Remarks on the Religious-Philosophical System of V.S. Soloviev
THE IMPULSE FOR THE NEW CURRENTS of Russian
philosophical thought was given, as was said, by Vladimir S. Soloviev, who set
as his aim "to justify the faith of the Fathers" before the reason of
his contemporaries. Unfortunately, he made a whole series of direct deviations
from the Orthodox Christian way of thinking, many of which were accepted and
even developed by his successors.
Here are a series of points in Soloviev's
philosophy which are most evidently distinct from, and even directly depart
from the teaching of faith confessed by the Church:
- Christianity is
presented by him as the highest stage in the gradual development of
religions. According to Soloviev, all religions are true, but one-sided;
Christianity synthesizes the positive aspects of the preceding religions.
He writes: "Just as outward nature is only gradually revealed to the
mind of man and to mankind, and as a result of this we must also speak of
the development experimental or natural science, so also the Divine
Principle is gradually revealed to the consciousness of man, and we must
speak of the development of religious experience and religious thinking
... Religious development is a positive and objective process, a real
mutual relationship between God and man-the process of God-manhood. It is
clear that ... not a single one of its stages, or a single moment the
religious process, can in itself be a lie or an error. 'False religion' is
a contradiction in terms."
- The teaching of the
salvation of the world, in the form in which it is given by the Apostles,
is put aside. According to Soloviev, Christ came to earth not in order to
"save the human race." Rather, He came so as to raise it to a higher
degree in the gradual manifestation of the Divine Principle in the
world-the process of the ascent and deification of mankind and the world.
Christ is the highest link in a series of theophanies, and He crowns all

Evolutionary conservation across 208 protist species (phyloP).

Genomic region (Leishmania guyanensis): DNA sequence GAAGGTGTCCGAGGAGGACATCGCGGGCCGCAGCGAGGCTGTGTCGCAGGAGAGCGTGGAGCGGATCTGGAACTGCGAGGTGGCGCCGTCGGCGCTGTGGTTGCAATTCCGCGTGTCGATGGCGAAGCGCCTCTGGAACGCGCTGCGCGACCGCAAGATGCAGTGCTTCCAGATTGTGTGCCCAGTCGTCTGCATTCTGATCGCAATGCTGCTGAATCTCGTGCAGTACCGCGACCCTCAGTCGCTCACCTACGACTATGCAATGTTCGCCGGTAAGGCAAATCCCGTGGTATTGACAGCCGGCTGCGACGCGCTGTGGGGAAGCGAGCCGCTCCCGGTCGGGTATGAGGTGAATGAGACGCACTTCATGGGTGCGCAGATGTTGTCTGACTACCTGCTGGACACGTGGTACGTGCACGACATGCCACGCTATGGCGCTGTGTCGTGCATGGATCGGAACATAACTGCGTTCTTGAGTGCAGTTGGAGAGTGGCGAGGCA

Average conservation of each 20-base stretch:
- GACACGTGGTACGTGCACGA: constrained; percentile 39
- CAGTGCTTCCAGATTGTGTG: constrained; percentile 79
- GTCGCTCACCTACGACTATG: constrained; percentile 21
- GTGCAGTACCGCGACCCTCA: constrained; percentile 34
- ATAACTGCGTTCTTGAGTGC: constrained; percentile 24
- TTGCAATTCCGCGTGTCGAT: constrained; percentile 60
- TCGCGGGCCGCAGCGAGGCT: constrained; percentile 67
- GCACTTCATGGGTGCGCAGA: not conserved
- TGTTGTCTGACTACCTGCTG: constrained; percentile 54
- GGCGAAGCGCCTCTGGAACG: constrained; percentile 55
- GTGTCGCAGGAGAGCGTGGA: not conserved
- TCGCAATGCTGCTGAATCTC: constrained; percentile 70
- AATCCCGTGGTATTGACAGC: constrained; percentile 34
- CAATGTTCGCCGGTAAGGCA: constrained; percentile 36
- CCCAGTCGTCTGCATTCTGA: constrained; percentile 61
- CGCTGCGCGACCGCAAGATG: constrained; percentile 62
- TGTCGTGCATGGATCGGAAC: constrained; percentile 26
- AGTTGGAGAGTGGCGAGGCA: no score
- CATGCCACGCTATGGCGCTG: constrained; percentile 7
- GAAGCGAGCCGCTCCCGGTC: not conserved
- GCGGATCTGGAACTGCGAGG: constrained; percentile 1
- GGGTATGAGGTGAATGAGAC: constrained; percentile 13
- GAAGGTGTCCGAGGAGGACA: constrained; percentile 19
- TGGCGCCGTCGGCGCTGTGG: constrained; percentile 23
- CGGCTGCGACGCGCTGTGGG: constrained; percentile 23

the previous theophanies.
- The attention of
theology according to Soloviev is directed to the ontological side of
existence, that is, to the life of God in Himself;
and because of the lack of evidence for this in Sacred Scripture, his
thought hastens to arbitrary constructions which are rationalistic or
based upon imagination.
- In the Divine life there
is introduced an essence which stands at the boundary between the Divine
and the created world; this is called Sophia.
- In the Divine life there
is introduced a distinction of masculine and feminine principles. In
Soloviev this is a little weak. Father Paul Florensky, following Soloviev,
presents Sophia thus: "This is a great Royal and Feminine Being
which, being neither God nor the eternal Son of God, nor an angel, nor a
holy man, receives veneration both from the Culminator of the Old
Testament and from the Founder of the New" (The Pillar and
Foundation of the Truth).
- In the Divine life there
is introduced an elemental principle of striving, which compels God the
Logos Himself to participate in a definite process and subordinate Him to
this process, which is to lead the world out of a condition of pure
materiality and inertia into a higher, more perfect form of existence.
- God, as the Absolute, as
God the Father, is presented as far away and inaccessible to the world and
to man. He goes away from the world, in contradiction of the word of God,
into an unapproachable sphere of existence which, as absolute existence,
has no contact with relative existence, with the world of phenomena.
Therefore, according to Soloviev, there is necessary an Intermediary
between the Absolute and the world. This Intermediary is called the
"Logos," who was incarnate in Christ.
- According to Soloviev,
the first Adam united in himself the Divine and human nature, in a way
similar to their mutual relationship in the God-manhood of the incarnate
Word; however, he violated this mutual relationship. If this is so, then
the deification of man is not only a grace-given sanctification of man,
but is a restoration in him of this very God-manhood, a restoration of the
two natures. But this is not in accordance with the whole teaching of the
Church-a teaching that understands deification only as a receiving of
grace. St. John Damascene writes: "There was not and there will never
be another man composed of both Divinity and humanity," apart from
- Soloviev writes:
"God is the Almighty Creator and Pantocrator, but not the ruler of
the earth and the creation which proceeds from it." "The
Divinity ... is incommensurable with earthly creatures and can have a
practical and moral relationship (authority, dominion, governance) only
through the mediation of man, who as a being both divine and earthly is
commensurable both with Divinity and with material nature. Thus, man is
the indispensable subject of the true dominion of God" (The
History and Future of Theocracy). This affirmation is unacceptable
from the point of view of the glory and power of God and, as has been
said, it contradicts the word of God. Indeed, it does not even correspond
to simple observation. Man subjects nature to himself not in the name of
God, as an intermediary between God and the world, but for his own
purposes and egotistic needs.
The few points here noted of divergence
between the views of Soloviev and the teaching of the Church
indicate the unacceptability of the religious system of Soloviev as a
whole for the Orthodox consciousness.
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